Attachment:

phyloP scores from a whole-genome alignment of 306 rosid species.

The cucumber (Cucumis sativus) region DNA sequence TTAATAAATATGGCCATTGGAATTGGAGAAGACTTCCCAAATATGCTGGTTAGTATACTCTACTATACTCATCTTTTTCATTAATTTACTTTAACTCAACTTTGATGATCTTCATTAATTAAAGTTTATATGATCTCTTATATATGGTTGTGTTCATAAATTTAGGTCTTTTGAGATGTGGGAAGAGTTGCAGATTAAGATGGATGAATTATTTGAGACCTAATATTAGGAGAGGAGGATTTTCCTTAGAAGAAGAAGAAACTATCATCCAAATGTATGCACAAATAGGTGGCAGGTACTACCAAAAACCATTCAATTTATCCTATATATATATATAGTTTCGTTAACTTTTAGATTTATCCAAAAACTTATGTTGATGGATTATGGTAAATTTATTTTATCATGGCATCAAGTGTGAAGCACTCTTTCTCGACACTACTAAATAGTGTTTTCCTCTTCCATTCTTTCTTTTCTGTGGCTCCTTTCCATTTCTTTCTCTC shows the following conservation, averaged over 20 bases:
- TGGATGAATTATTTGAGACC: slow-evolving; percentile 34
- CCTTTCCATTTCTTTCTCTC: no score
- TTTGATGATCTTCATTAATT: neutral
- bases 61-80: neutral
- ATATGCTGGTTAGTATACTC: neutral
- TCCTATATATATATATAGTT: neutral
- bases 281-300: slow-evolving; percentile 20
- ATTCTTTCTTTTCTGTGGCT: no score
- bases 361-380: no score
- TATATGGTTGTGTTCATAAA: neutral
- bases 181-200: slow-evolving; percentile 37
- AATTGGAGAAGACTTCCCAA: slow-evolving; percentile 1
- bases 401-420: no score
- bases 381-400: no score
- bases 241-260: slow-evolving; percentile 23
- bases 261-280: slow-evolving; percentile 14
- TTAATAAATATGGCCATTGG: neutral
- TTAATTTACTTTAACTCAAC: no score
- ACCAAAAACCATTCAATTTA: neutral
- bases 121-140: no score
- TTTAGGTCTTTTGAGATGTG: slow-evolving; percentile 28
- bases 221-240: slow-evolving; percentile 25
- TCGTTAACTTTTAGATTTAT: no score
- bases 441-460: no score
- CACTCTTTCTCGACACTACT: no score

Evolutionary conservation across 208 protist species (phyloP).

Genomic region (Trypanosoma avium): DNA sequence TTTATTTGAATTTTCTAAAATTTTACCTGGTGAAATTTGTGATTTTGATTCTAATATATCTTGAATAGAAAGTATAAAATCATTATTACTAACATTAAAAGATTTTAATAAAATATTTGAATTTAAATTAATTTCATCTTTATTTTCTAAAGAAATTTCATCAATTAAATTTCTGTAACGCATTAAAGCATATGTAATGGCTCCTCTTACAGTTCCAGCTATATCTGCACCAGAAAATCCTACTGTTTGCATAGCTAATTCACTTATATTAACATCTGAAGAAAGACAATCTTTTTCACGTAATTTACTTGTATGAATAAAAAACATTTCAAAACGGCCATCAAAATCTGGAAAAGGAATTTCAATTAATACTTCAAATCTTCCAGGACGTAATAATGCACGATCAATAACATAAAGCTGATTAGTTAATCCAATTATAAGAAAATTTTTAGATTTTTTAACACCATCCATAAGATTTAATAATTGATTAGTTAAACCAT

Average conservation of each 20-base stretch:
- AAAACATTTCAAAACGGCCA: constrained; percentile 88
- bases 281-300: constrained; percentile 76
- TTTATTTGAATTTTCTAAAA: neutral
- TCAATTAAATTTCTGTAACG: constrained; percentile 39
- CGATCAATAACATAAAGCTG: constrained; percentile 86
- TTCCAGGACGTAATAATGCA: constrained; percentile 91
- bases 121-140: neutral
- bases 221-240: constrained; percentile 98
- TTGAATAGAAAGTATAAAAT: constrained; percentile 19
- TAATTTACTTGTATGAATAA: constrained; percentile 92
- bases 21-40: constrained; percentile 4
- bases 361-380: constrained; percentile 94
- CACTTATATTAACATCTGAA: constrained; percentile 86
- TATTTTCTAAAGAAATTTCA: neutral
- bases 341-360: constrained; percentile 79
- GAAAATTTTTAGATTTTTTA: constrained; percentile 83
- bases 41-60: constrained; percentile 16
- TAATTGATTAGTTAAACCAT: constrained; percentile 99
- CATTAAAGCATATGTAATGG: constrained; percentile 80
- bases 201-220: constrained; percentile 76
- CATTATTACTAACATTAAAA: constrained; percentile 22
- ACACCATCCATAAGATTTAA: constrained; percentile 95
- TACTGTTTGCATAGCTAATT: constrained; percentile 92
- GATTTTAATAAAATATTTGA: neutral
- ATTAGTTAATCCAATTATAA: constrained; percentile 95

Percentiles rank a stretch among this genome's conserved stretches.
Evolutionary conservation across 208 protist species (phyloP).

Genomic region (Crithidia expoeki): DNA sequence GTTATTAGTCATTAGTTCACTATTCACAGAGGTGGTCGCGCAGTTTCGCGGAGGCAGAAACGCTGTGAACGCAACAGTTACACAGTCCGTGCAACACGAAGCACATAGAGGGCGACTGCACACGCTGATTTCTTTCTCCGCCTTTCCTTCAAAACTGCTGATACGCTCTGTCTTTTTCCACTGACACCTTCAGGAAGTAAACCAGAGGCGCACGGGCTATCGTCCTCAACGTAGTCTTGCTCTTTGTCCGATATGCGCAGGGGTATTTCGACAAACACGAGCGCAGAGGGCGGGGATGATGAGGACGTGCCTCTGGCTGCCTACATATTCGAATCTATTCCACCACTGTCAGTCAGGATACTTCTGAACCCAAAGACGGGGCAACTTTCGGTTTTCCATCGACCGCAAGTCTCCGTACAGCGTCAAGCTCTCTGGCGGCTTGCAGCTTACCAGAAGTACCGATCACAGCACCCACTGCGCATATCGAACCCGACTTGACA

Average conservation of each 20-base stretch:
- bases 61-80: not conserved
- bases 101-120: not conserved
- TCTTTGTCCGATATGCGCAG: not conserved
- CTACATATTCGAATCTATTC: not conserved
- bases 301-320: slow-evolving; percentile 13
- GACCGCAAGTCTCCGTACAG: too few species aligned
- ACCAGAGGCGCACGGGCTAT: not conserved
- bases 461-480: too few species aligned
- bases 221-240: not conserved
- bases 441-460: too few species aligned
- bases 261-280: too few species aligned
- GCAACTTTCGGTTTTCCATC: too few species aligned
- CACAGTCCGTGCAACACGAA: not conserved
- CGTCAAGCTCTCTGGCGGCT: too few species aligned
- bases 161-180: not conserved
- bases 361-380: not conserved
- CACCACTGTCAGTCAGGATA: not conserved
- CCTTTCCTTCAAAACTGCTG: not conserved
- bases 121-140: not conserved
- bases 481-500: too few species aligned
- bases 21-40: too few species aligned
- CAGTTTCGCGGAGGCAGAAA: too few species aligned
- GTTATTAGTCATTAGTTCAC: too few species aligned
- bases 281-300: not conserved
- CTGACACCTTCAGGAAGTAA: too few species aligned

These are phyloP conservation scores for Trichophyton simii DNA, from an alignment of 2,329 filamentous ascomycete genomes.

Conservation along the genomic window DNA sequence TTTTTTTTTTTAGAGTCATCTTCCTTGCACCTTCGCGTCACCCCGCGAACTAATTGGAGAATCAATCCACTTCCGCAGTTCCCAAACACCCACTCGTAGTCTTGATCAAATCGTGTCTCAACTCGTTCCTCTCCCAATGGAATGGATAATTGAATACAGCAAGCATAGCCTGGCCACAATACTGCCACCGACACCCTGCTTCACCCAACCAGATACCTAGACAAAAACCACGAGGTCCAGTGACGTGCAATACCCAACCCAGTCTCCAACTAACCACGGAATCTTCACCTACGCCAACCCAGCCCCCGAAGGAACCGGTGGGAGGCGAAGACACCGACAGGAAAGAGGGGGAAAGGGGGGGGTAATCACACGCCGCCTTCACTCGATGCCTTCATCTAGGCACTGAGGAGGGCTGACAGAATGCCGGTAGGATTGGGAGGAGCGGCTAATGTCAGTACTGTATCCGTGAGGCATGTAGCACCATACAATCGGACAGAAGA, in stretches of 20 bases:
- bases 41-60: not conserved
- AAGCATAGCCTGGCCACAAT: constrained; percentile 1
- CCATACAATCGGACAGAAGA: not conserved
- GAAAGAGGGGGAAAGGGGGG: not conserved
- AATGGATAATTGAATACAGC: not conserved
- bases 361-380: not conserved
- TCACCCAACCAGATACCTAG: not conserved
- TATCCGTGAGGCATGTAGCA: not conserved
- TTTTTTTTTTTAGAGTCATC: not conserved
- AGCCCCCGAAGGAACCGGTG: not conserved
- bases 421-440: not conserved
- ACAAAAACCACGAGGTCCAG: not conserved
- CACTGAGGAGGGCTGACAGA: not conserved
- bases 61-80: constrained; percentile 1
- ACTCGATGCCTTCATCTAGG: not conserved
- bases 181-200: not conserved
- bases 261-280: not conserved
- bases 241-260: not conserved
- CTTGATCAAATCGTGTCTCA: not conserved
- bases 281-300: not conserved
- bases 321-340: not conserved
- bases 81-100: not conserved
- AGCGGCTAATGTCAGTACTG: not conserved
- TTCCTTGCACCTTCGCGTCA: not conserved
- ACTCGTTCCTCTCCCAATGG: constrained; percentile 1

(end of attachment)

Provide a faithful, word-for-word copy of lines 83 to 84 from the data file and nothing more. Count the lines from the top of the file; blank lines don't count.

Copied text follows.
- bases 281-300: not conserved
- CTGACACCTTCAGGAAGTAA: too few species aligned